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A serious discussion about abuse?

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Kaoru
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0 posted 07-14-2009 06:10 PM       View Profile for Kaoru   Email Kaoru   Edit/Delete Message      Find Poems  View IP for Kaoru


So, I recently became aware that a friend of mind was sexually assaulted about a week ago. Apparently, she was pretty intoxicated so when she told her other friends and her family what happened they didn't really take her seriously.

Basically, she was taken advantage of, and she told me she had expressed her disinterest in the guy a few times before she couldn't care adequately for herself. She said she told him she felt uncomfortable and she also said no more than a few times.

In my honest opinion, I feel that a woman (or man!) can say yes a million times when they're drunk, but the minute they say no, even if it's just once, the man(or woman) should back off completely.

Also, as far as I know, when a person is intoxicated they are unable to give informed consent to anyone, so that's considered what? Date rape?

Any comments on this one? I'm not sure how to help aside from being a comfort and I'm also not sure how to emphasize to her family how serious this really is. They think she's crying wolf. That makes me sick to my stomach.
brneyedgrly
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1 posted 07-14-2009 08:42 PM       View Profile for brneyedgrly   Edit/Delete Message      Find Poems  View IP for brneyedgrly


if i may, kaoru...

i am not claiming to be an expert or anything, but i've worked at a sexual assault center for the past 7 years...here's what i know...

i agree, as well as the law, that when someone says 'no' that is it...no means no...even more so when you are intoxicated.

and you're right...an intoxicated person cannot give true consent.  however, it would not be considered a 'date rape' due to the alcohol.  a 'date rape' is when drugs that incapacitate are used to enable an easier assault...they are usually slipped into a beverage without the victim's knowledge.

since a week has passed, it will do no good to go to the emergency room for an evidence collection kit...that time frame is 72 hrs after the assault... but you should urge her to be checked by a doctor for any std's...
she could file a police report if she wanted to pursue it legally, however, the truth is that the case wouldn't probably go anywhere without the evidence kit being done.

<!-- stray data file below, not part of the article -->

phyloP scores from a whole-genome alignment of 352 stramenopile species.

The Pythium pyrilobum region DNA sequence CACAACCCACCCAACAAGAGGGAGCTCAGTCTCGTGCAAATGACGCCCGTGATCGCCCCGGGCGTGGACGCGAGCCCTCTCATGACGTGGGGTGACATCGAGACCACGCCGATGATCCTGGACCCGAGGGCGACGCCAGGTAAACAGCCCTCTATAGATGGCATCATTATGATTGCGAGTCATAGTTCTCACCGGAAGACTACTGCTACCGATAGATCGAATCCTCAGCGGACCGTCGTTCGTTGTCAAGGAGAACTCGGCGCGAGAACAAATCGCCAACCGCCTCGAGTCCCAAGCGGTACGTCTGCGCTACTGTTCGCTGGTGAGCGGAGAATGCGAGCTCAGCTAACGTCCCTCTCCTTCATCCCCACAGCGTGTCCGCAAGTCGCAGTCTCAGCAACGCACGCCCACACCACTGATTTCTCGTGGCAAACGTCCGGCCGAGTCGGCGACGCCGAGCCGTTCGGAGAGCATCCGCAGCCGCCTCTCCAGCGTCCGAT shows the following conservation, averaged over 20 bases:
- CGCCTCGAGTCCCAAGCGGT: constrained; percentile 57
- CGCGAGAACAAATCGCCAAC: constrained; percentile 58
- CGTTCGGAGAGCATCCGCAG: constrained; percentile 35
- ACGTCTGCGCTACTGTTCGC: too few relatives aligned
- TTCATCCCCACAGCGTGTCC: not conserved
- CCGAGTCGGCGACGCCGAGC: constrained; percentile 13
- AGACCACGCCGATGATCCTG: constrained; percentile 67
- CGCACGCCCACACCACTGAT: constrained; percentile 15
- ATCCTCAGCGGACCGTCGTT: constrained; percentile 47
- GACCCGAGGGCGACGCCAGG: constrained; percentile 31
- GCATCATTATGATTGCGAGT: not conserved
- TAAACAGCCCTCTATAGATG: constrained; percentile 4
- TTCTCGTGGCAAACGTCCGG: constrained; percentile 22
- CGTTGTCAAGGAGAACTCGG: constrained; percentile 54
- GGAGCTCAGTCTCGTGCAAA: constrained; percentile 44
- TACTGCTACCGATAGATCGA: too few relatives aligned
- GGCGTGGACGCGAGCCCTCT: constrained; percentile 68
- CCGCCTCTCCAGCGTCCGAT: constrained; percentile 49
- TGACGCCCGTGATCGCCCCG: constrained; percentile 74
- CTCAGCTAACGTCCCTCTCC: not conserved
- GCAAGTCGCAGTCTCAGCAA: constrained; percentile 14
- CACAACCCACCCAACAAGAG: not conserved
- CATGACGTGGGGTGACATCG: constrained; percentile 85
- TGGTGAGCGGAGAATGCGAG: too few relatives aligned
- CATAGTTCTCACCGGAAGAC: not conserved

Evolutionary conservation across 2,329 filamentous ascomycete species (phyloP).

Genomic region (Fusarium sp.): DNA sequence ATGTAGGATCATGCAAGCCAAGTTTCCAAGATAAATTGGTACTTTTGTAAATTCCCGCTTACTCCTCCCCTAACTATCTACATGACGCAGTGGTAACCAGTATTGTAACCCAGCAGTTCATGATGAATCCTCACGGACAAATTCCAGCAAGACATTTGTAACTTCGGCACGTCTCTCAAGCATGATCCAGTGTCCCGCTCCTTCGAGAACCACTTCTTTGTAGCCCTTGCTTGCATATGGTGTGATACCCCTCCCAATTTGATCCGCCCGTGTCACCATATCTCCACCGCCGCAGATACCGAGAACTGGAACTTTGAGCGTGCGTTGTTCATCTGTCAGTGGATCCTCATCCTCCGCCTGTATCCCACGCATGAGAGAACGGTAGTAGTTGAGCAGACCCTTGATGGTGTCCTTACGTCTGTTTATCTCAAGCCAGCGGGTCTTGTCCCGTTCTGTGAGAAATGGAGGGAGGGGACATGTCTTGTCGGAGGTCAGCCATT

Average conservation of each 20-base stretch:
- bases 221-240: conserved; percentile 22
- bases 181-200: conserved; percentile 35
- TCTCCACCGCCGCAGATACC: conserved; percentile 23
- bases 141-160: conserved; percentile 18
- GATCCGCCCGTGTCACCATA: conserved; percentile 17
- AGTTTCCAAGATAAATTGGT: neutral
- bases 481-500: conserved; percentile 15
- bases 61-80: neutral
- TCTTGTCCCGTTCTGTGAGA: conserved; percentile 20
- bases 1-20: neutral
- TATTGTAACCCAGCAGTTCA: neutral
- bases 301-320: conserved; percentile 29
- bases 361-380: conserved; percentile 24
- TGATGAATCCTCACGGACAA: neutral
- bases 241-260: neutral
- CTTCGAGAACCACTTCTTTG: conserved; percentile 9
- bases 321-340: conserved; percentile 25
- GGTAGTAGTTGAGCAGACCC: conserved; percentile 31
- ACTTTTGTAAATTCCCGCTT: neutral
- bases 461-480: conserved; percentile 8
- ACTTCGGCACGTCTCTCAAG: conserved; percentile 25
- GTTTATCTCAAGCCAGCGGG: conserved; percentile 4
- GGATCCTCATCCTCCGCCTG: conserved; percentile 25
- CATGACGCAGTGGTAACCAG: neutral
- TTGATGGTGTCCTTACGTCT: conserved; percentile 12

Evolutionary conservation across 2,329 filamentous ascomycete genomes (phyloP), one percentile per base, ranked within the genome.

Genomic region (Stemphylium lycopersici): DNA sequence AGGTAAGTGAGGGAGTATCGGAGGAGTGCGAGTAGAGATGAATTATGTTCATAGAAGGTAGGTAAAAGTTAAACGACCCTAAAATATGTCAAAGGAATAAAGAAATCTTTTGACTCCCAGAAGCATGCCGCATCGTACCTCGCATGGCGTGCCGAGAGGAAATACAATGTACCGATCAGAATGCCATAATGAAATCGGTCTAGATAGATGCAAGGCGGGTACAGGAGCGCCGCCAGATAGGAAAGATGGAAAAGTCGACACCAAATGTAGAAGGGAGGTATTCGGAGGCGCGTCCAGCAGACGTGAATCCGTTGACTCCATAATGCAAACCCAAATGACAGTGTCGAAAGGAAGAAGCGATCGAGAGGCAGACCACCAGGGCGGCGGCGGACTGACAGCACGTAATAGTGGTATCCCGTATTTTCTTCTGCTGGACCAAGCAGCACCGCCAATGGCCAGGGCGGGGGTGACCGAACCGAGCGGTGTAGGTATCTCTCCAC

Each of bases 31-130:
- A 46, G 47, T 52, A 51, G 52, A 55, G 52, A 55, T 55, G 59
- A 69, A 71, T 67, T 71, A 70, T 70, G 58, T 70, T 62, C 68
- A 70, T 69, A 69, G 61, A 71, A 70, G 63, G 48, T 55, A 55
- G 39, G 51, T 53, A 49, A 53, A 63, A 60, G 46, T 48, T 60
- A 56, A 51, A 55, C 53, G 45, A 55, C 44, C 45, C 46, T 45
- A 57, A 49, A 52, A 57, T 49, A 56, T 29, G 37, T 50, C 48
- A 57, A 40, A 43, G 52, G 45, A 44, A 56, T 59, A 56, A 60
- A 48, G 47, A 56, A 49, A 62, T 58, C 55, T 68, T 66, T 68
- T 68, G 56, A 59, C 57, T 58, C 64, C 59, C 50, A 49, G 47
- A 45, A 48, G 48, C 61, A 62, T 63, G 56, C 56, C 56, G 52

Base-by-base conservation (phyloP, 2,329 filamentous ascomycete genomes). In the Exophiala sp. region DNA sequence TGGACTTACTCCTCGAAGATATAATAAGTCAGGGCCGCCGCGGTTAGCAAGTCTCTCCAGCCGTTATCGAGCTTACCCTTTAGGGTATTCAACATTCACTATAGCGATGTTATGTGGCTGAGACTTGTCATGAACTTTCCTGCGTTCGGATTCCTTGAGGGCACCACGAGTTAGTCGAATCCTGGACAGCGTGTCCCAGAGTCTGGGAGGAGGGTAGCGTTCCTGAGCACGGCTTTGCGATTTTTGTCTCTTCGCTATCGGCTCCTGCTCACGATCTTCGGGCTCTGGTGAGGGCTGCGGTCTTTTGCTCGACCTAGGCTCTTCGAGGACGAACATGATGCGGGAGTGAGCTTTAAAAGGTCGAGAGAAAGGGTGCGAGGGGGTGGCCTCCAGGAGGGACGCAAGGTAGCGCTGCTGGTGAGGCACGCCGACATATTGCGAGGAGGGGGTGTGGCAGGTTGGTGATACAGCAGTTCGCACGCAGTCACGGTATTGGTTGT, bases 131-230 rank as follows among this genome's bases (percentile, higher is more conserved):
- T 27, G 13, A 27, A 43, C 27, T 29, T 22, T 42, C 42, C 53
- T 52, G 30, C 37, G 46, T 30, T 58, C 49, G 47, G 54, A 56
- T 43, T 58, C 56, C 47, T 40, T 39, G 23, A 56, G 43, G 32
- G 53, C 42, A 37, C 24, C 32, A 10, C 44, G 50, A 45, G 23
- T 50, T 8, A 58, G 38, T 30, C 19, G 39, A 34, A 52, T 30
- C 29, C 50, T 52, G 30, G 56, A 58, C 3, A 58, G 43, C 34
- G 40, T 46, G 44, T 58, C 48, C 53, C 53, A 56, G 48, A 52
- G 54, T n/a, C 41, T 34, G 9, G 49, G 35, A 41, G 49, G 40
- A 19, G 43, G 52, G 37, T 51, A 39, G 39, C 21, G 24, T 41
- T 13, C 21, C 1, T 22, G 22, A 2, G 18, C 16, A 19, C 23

it makes me sad that her family doesn't believe her and is not being supportive...but, here's the good part...you believe her and can be a great strength for her...my recommendation is to find her local SA center to see what services they offer.  a rape victim is very susceptible to developing 'rape trauma syndrome' which is the exact same thing as PTSD.  a common reaction of a victim is to want to act as if and carry on as if nothing out of the ordinary happened.

anyway...hope this helps...good luck

~shellie

don't wait for the storms to end~
learn how to dance in the rain...

Bob K
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2 posted 07-15-2009 07:13 PM       View Profile for Bob K   Email Bob K   Edit/Delete Message      Find Poems  View IP for Bob K

Dear Kaoru,

     I have heard this or variation of this from several women over the years.  It's always in confidence, so they have no reason to lie to me.  They have various degrees of belief in the story themselves because of the situations they have taken place in.  I suspect that they're generally true, and it sounds as though your friend's story is true.  Shellie is offering excellent information and advice.  She may want to discuss with her counsellor whether she wants to speak to the man involved or perhaps bring him into some of the sessions, though the latter course may prove very difficult.  Also his perception of the events may be different than hers.

     I believe your friend's version is accurate, by the way.

     Rape, not being particularly a sexual crime, is hard to defend against.  You have probably heard that it is a crime of violence.  I think this is probably true.  I think it is also possibly a crime about assertion of power, so it is often blamed on the victim.  It is a way of re-victimizing, a sort of two for the price of one.  How pretty or how old the victim is can make a difference, but isn't necessarily the deciding factor.

     One of the factors that I have heard brought up frequently by folks who've been raped is alcohol.  I did a lot of therapy with folks with drinking issues, so you must understand that my sample was stacked in that direction.  I suspect that drinking or drugs however is a common factor in the cases where rape comes up  of counsellors who did not see such a high ratio of drug and alcohol folks.  We sometimes talk about these things, though not about confidential stuff, which is off the table.

     In addition to the number of rapes that happen to victims while they are high on alcohol, I believe alcohol tends to disinhibit potential rapists as well.  This is not a good combination for either party.  There is also the situation of folks who drink and "pass out."